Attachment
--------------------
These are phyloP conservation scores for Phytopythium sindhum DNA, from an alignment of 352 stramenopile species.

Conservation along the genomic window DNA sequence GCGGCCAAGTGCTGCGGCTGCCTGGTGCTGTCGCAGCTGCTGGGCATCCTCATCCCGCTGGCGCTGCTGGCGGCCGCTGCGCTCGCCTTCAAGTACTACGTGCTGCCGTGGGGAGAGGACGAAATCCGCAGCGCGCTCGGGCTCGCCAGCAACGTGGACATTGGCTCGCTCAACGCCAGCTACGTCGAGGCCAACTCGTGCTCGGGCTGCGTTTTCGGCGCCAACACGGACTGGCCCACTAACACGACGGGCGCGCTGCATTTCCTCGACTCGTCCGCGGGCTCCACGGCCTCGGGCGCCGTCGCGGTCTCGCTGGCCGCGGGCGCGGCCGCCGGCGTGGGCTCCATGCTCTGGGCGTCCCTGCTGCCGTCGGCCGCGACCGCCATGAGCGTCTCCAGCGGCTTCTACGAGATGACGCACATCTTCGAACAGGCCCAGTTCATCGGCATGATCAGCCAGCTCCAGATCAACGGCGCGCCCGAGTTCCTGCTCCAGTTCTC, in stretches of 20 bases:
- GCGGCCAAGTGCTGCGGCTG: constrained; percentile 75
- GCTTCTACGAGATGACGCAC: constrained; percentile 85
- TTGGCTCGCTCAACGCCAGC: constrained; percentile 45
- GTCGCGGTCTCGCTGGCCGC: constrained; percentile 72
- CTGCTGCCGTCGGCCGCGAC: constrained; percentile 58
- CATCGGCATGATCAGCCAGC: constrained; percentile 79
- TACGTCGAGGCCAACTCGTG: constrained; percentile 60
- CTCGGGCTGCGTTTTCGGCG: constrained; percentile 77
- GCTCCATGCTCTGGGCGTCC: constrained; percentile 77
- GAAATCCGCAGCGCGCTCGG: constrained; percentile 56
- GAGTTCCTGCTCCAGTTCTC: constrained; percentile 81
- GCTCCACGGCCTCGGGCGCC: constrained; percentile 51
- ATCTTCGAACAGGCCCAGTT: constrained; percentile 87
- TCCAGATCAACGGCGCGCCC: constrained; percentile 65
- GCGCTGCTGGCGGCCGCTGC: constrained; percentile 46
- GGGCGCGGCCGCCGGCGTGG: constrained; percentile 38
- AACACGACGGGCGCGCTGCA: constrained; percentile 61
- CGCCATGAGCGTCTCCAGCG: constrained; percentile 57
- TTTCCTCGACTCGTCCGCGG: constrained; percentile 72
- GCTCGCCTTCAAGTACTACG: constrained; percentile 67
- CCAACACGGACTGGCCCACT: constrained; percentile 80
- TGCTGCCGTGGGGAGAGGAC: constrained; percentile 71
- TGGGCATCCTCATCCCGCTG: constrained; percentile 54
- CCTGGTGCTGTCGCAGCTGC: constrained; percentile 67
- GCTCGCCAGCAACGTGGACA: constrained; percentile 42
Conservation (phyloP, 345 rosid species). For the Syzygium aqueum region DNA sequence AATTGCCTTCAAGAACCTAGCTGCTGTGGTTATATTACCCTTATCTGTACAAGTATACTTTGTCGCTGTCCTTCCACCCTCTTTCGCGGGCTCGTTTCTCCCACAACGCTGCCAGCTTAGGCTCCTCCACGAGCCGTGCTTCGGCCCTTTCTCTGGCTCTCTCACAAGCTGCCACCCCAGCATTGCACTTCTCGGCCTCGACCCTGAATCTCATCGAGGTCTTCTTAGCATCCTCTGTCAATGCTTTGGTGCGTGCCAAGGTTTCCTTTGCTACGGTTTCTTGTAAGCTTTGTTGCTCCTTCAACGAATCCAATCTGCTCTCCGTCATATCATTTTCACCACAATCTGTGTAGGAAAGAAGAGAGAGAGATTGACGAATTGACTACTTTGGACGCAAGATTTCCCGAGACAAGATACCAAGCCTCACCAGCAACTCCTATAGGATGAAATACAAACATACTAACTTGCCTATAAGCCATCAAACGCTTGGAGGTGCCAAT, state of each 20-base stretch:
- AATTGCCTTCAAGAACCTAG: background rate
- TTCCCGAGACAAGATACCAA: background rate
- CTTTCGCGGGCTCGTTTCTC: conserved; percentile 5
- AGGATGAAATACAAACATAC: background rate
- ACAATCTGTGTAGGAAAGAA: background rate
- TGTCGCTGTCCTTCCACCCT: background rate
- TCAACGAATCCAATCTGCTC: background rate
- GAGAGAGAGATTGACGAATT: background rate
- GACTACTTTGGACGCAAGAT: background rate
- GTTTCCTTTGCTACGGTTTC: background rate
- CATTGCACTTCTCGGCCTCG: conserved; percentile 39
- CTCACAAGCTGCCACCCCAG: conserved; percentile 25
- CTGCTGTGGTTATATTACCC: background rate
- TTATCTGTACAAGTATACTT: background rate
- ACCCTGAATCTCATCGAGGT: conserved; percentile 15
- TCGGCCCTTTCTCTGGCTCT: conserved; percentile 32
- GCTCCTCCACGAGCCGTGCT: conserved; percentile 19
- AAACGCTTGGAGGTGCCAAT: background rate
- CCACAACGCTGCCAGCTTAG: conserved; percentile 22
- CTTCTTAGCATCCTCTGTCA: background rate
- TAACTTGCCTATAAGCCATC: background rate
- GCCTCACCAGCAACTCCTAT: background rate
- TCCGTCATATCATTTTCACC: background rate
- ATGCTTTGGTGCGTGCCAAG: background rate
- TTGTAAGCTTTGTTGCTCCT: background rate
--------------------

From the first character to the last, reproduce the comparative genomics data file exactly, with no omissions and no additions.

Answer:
These are phyloP conservation scores for Phytopythium sindhum DNA, from an alignment of 352 stramenopile species.

Conservation along the genomic window DNA sequence GCGGCCAAGTGCTGCGGCTGCCTGGTGCTGTCGCAGCTGCTGGGCATCCTCATCCCGCTGGCGCTGCTGGCGGCCGCTGCGCTCGCCTTCAAGTACTACGTGCTGCCGTGGGGAGAGGACGAAATCCGCAGCGCGCTCGGGCTCGCCAGCAACGTGGACATTGGCTCGCTCAACGCCAGCTACGTCGAGGCCAACTCGTGCTCGGGCTGCGTTTTCGGCGCCAACACGGACTGGCCCACTAACACGACGGGCGCGCTGCATTTCCTCGACTCGTCCGCGGGCTCCACGGCCTCGGGCGCCGTCGCGGTCTCGCTGGCCGCGGGCGCGGCCGCCGGCGTGGGCTCCATGCTCTGGGCGTCCCTGCTGCCGTCGGCCGCGACCGCCATGAGCGTCTCCAGCGGCTTCTACGAGATGACGCACATCTTCGAACAGGCCCAGTTCATCGGCATGATCAGCCAGCTCCAGATCAACGGCGCGCCCGAGTTCCTGCTCCAGTTCTC, in stretches of 20 bases:
- GCGGCCAAGTGCTGCGGCTG: constrained; percentile 75
- GCTTCTACGAGATGACGCAC: constrained; percentile 85
- TTGGCTCGCTCAACGCCAGC: constrained; percentile 45
- GTCGCGGTCTCGCTGGCCGC: constrained; percentile 72
- CTGCTGCCGTCGGCCGCGAC: constrained; percentile 58
- CATCGGCATGATCAGCCAGC: constrained; percentile 79
- TACGTCGAGGCCAACTCGTG: constrained; percentile 60
- CTCGGGCTGCGTTTTCGGCG: constrained; percentile 77
- GCTCCATGCTCTGGGCGTCC: constrained; percentile 77
- GAAATCCGCAGCGCGCTCGG: constrained; percentile 56
- GAGTTCCTGCTCCAGTTCTC: constrained; percentile 81
- GCTCCACGGCCTCGGGCGCC: constrained; percentile 51
- ATCTTCGAACAGGCCCAGTT: constrained; percentile 87
- TCCAGATCAACGGCGCGCCC: constrained; percentile 65
- GCGCTGCTGGCGGCCGCTGC: constrained; percentile 46
- GGGCGCGGCCGCCGGCGTGG: constrained; percentile 38
- AACACGACGGGCGCGCTGCA: constrained; percentile 61
- CGCCATGAGCGTCTCCAGCG: constrained; percentile 57
- TTTCCTCGACTCGTCCGCGG: constrained; percentile 72
- GCTCGCCTTCAAGTACTACG: constrained; percentile 67
- CCAACACGGACTGGCCCACT: constrained; percentile 80
- TGCTGCCGTGGGGAGAGGAC: constrained; percentile 71
- TGGGCATCCTCATCCCGCTG: constrained; percentile 54
- CCTGGTGCTGTCGCAGCTGC: constrained; percentile 67
- GCTCGCCAGCAACGTGGACA: constrained; percentile 42
Conservation (phyloP, 345 rosid species). For the Syzygium aqueum region DNA sequence AATTGCCTTCAAGAACCTAGCTGCTGTGGTTATATTACCCTTATCTGTACAAGTATACTTTGTCGCTGTCCTTCCACCCTCTTTCGCGGGCTCGTTTCTCCCACAACGCTGCCAGCTTAGGCTCCTCCACGAGCCGTGCTTCGGCCCTTTCTCTGGCTCTCTCACAAGCTGCCACCCCAGCATTGCACTTCTCGGCCTCGACCCTGAATCTCATCGAGGTCTTCTTAGCATCCTCTGTCAATGCTTTGGTGCGTGCCAAGGTTTCCTTTGCTACGGTTTCTTGTAAGCTTTGTTGCTCCTTCAACGAATCCAATCTGCTCTCCGTCATATCATTTTCACCACAATCTGTGTAGGAAAGAAGAGAGAGAGATTGACGAATTGACTACTTTGGACGCAAGATTTCCCGAGACAAGATACCAAGCCTCACCAGCAACTCCTATAGGATGAAATACAAACATACTAACTTGCCTATAAGCCATCAAACGCTTGGAGGTGCCAAT, state of each 20-base stretch:
- AATTGCCTTCAAGAACCTAG: background rate
- TTCCCGAGACAAGATACCAA: background rate
- CTTTCGCGGGCTCGTTTCTC: conserved; percentile 5
- AGGATGAAATACAAACATAC: background rate
- ACAATCTGTGTAGGAAAGAA: background rate
- TGTCGCTGTCCTTCCACCCT: background rate
- TCAACGAATCCAATCTGCTC: background rate
- GAGAGAGAGATTGACGAATT: background rate
- GACTACTTTGGACGCAAGAT: background rate
- GTTTCCTTTGCTACGGTTTC: background rate
- CATTGCACTTCTCGGCCTCG: conserved; percentile 39
- CTCACAAGCTGCCACCCCAG: conserved; percentile 25
- CTGCTGTGGTTATATTACCC: background rate
- TTATCTGTACAAGTATACTT: background rate
- ACCCTGAATCTCATCGAGGT: conserved; percentile 15
- TCGGCCCTTTCTCTGGCTCT: conserved; percentile 32
- GCTCCTCCACGAGCCGTGCT: conserved; percentile 19
- AAACGCTTGGAGGTGCCAAT: background rate
- CCACAACGCTGCCAGCTTAG: conserved; percentile 22
- CTTCTTAGCATCCTCTGTCA: background rate
- TAACTTGCCTATAAGCCATC: background rate
- GCCTCACCAGCAACTCCTAT: background rate
- TCCGTCATATCATTTTCACC: background rate
- ATGCTTTGGTGCGTGCCAAG: background rate
- TTGTAAGCTTTGTTGCTCCT: background rate